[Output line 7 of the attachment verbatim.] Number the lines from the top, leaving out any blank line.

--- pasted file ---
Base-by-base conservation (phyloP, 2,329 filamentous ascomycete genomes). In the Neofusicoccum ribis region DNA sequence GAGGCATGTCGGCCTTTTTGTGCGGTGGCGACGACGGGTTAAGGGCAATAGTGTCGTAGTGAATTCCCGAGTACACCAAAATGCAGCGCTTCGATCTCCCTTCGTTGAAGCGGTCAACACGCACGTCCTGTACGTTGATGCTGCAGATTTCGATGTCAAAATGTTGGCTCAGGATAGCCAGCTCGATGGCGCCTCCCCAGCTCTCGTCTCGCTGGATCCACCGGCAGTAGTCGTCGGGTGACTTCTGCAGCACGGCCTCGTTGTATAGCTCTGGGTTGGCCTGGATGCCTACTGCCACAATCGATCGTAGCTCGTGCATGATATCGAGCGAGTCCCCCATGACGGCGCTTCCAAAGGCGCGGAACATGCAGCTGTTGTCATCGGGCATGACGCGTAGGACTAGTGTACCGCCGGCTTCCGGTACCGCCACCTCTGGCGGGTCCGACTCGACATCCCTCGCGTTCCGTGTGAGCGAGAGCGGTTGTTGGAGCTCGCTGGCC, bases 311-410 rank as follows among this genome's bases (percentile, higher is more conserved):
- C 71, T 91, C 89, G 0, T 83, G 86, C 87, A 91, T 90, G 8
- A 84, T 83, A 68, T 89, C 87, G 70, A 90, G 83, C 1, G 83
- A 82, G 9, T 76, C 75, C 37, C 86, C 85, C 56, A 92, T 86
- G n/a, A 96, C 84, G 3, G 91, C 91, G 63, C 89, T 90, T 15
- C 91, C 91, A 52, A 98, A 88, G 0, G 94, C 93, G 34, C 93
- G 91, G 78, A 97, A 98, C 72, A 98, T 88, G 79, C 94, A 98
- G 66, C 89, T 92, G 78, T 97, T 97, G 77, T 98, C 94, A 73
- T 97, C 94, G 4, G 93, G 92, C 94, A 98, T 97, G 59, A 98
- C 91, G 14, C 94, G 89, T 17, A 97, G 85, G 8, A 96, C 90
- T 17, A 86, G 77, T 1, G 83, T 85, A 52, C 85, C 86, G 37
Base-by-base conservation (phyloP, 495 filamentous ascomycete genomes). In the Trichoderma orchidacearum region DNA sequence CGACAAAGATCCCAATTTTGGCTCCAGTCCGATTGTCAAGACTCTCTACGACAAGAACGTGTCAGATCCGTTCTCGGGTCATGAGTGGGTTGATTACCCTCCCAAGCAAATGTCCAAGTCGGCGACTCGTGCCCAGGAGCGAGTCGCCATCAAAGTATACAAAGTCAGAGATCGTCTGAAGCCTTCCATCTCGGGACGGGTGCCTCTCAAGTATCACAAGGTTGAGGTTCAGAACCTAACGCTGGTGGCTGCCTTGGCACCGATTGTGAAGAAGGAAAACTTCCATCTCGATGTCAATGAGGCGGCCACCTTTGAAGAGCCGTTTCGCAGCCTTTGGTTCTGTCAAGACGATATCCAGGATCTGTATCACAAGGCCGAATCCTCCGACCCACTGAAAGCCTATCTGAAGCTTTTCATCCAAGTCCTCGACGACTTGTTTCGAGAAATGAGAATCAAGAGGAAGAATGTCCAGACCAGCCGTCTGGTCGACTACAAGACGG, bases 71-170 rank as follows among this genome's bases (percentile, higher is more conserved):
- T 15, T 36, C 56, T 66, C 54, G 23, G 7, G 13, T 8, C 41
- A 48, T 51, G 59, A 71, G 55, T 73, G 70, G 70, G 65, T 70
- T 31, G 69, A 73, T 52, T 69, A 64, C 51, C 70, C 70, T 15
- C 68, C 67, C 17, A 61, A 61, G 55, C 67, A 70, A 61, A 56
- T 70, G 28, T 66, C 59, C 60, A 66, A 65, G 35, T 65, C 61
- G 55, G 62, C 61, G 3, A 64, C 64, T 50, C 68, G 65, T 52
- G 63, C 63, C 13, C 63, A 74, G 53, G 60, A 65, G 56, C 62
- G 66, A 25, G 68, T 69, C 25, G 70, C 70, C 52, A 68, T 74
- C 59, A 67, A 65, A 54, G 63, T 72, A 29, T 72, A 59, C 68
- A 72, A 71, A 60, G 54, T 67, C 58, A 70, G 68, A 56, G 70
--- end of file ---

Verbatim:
- G 91, G 78, A 97, A 98, C 72, A 98, T 88, G 79, C 94, A 98